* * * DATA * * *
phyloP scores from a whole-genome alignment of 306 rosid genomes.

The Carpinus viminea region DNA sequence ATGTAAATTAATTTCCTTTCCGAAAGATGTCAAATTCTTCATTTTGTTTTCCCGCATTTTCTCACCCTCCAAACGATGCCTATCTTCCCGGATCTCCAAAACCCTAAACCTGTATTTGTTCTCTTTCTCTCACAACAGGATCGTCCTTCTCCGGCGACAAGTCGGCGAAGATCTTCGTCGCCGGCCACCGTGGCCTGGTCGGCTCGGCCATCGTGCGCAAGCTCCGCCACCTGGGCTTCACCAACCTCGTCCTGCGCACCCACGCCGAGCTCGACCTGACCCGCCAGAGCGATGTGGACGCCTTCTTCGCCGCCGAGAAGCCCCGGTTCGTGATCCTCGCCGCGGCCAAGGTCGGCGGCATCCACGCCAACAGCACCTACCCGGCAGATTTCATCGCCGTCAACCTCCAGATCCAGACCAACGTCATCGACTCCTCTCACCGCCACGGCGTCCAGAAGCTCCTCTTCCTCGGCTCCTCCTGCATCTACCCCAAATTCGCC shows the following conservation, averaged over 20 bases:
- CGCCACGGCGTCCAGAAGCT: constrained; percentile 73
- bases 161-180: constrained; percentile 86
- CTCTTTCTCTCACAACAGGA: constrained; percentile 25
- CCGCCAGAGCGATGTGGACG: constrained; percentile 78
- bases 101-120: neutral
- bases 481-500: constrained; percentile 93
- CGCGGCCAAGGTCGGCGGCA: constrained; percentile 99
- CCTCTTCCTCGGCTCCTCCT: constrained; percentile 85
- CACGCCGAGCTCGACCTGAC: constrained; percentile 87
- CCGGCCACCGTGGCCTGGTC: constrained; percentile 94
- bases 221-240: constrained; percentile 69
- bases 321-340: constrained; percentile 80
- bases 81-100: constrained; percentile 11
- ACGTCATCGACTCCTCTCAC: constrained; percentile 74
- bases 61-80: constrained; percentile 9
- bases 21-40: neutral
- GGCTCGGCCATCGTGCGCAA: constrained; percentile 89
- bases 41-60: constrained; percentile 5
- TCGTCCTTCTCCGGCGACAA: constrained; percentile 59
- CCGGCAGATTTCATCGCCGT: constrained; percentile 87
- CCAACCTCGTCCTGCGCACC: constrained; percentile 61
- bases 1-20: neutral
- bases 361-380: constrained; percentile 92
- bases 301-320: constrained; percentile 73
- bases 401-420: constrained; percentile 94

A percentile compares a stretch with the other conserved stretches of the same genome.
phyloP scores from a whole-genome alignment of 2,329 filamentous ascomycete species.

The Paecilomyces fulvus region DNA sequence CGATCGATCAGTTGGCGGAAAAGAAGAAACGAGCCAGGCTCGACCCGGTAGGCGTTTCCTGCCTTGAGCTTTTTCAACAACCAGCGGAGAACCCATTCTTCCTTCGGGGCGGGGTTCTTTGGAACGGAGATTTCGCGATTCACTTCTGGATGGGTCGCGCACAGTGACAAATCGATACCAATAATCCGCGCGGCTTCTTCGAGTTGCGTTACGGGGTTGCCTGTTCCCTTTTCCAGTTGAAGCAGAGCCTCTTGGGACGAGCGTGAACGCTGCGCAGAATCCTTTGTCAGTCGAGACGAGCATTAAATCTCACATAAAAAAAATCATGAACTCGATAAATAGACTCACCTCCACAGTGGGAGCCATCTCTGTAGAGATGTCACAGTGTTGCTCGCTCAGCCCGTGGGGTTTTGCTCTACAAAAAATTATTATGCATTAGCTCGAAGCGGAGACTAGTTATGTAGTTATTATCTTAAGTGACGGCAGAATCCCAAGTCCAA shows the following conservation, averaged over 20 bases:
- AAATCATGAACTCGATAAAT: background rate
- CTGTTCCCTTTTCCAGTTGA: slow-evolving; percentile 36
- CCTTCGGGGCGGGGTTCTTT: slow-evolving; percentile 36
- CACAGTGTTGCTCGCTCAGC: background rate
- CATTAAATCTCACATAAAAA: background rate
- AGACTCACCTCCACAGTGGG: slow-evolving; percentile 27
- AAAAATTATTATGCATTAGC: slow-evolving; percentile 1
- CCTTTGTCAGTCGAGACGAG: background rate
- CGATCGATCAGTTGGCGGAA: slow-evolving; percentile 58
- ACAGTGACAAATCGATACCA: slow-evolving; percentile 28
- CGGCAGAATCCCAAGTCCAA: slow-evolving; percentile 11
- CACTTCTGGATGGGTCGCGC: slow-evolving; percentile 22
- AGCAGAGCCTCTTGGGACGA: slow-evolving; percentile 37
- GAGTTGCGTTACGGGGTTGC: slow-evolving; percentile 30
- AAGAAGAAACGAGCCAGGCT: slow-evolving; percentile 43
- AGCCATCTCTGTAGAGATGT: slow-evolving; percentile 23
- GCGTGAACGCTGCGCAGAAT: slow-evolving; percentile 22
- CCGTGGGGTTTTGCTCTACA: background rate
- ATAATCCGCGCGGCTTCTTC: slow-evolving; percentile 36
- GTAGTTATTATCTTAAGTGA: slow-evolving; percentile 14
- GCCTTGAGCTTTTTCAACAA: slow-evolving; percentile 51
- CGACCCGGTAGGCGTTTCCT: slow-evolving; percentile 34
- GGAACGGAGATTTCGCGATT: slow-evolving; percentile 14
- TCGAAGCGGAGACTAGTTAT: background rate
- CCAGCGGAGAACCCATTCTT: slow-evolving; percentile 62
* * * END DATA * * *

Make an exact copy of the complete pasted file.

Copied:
phyloP scores from a whole-genome alignment of 306 rosid genomes.

The Carpinus viminea region DNA sequence ATGTAAATTAATTTCCTTTCCGAAAGATGTCAAATTCTTCATTTTGTTTTCCCGCATTTTCTCACCCTCCAAACGATGCCTATCTTCCCGGATCTCCAAAACCCTAAACCTGTATTTGTTCTCTTTCTCTCACAACAGGATCGTCCTTCTCCGGCGACAAGTCGGCGAAGATCTTCGTCGCCGGCCACCGTGGCCTGGTCGGCTCGGCCATCGTGCGCAAGCTCCGCCACCTGGGCTTCACCAACCTCGTCCTGCGCACCCACGCCGAGCTCGACCTGACCCGCCAGAGCGATGTGGACGCCTTCTTCGCCGCCGAGAAGCCCCGGTTCGTGATCCTCGCCGCGGCCAAGGTCGGCGGCATCCACGCCAACAGCACCTACCCGGCAGATTTCATCGCCGTCAACCTCCAGATCCAGACCAACGTCATCGACTCCTCTCACCGCCACGGCGTCCAGAAGCTCCTCTTCCTCGGCTCCTCCTGCATCTACCCCAAATTCGCC shows the following conservation, averaged over 20 bases:
- CGCCACGGCGTCCAGAAGCT: constrained; percentile 73
- bases 161-180: constrained; percentile 86
- CTCTTTCTCTCACAACAGGA: constrained; percentile 25
- CCGCCAGAGCGATGTGGACG: constrained; percentile 78
- bases 101-120: neutral
- bases 481-500: constrained; percentile 93
- CGCGGCCAAGGTCGGCGGCA: constrained; percentile 99
- CCTCTTCCTCGGCTCCTCCT: constrained; percentile 85
- CACGCCGAGCTCGACCTGAC: constrained; percentile 87
- CCGGCCACCGTGGCCTGGTC: constrained; percentile 94
- bases 221-240: constrained; percentile 69
- bases 321-340: constrained; percentile 80
- bases 81-100: constrained; percentile 11
- ACGTCATCGACTCCTCTCAC: constrained; percentile 74
- bases 61-80: constrained; percentile 9
- bases 21-40: neutral
- GGCTCGGCCATCGTGCGCAA: constrained; percentile 89
- bases 41-60: constrained; percentile 5
- TCGTCCTTCTCCGGCGACAA: constrained; percentile 59
- CCGGCAGATTTCATCGCCGT: constrained; percentile 87
- CCAACCTCGTCCTGCGCACC: constrained; percentile 61
- bases 1-20: neutral
- bases 361-380: constrained; percentile 92
- bases 301-320: constrained; percentile 73
- bases 401-420: constrained; percentile 94

A percentile compares a stretch with the other conserved stretches of the same genome.
phyloP scores from a whole-genome alignment of 2,329 filamentous ascomycete species.

The Paecilomyces fulvus region DNA sequence CGATCGATCAGTTGGCGGAAAAGAAGAAACGAGCCAGGCTCGACCCGGTAGGCGTTTCCTGCCTTGAGCTTTTTCAACAACCAGCGGAGAACCCATTCTTCCTTCGGGGCGGGGTTCTTTGGAACGGAGATTTCGCGATTCACTTCTGGATGGGTCGCGCACAGTGACAAATCGATACCAATAATCCGCGCGGCTTCTTCGAGTTGCGTTACGGGGTTGCCTGTTCCCTTTTCCAGTTGAAGCAGAGCCTCTTGGGACGAGCGTGAACGCTGCGCAGAATCCTTTGTCAGTCGAGACGAGCATTAAATCTCACATAAAAAAAATCATGAACTCGATAAATAGACTCACCTCCACAGTGGGAGCCATCTCTGTAGAGATGTCACAGTGTTGCTCGCTCAGCCCGTGGGGTTTTGCTCTACAAAAAATTATTATGCATTAGCTCGAAGCGGAGACTAGTTATGTAGTTATTATCTTAAGTGACGGCAGAATCCCAAGTCCAA shows the following conservation, averaged over 20 bases:
- AAATCATGAACTCGATAAAT: background rate
- CTGTTCCCTTTTCCAGTTGA: slow-evolving; percentile 36
- CCTTCGGGGCGGGGTTCTTT: slow-evolving; percentile 36
- CACAGTGTTGCTCGCTCAGC: background rate
- CATTAAATCTCACATAAAAA: background rate
- AGACTCACCTCCACAGTGGG: slow-evolving; percentile 27
- AAAAATTATTATGCATTAGC: slow-evolving; percentile 1
- CCTTTGTCAGTCGAGACGAG: background rate
- CGATCGATCAGTTGGCGGAA: slow-evolving; percentile 58
- ACAGTGACAAATCGATACCA: slow-evolving; percentile 28
- CGGCAGAATCCCAAGTCCAA: slow-evolving; percentile 11
- CACTTCTGGATGGGTCGCGC: slow-evolving; percentile 22
- AGCAGAGCCTCTTGGGACGA: slow-evolving; percentile 37
- GAGTTGCGTTACGGGGTTGC: slow-evolving; percentile 30
- AAGAAGAAACGAGCCAGGCT: slow-evolving; percentile 43
- AGCCATCTCTGTAGAGATGT: slow-evolving; percentile 23
- GCGTGAACGCTGCGCAGAAT: slow-evolving; percentile 22
- CCGTGGGGTTTTGCTCTACA: background rate
- ATAATCCGCGCGGCTTCTTC: slow-evolving; percentile 36
- GTAGTTATTATCTTAAGTGA: slow-evolving; percentile 14
- GCCTTGAGCTTTTTCAACAA: slow-evolving; percentile 51
- CGACCCGGTAGGCGTTTCCT: slow-evolving; percentile 34
- GGAACGGAGATTTCGCGATT: slow-evolving; percentile 14
- TCGAAGCGGAGACTAGTTAT: background rate
- CCAGCGGAGAACCCATTCTT: slow-evolving; percentile 62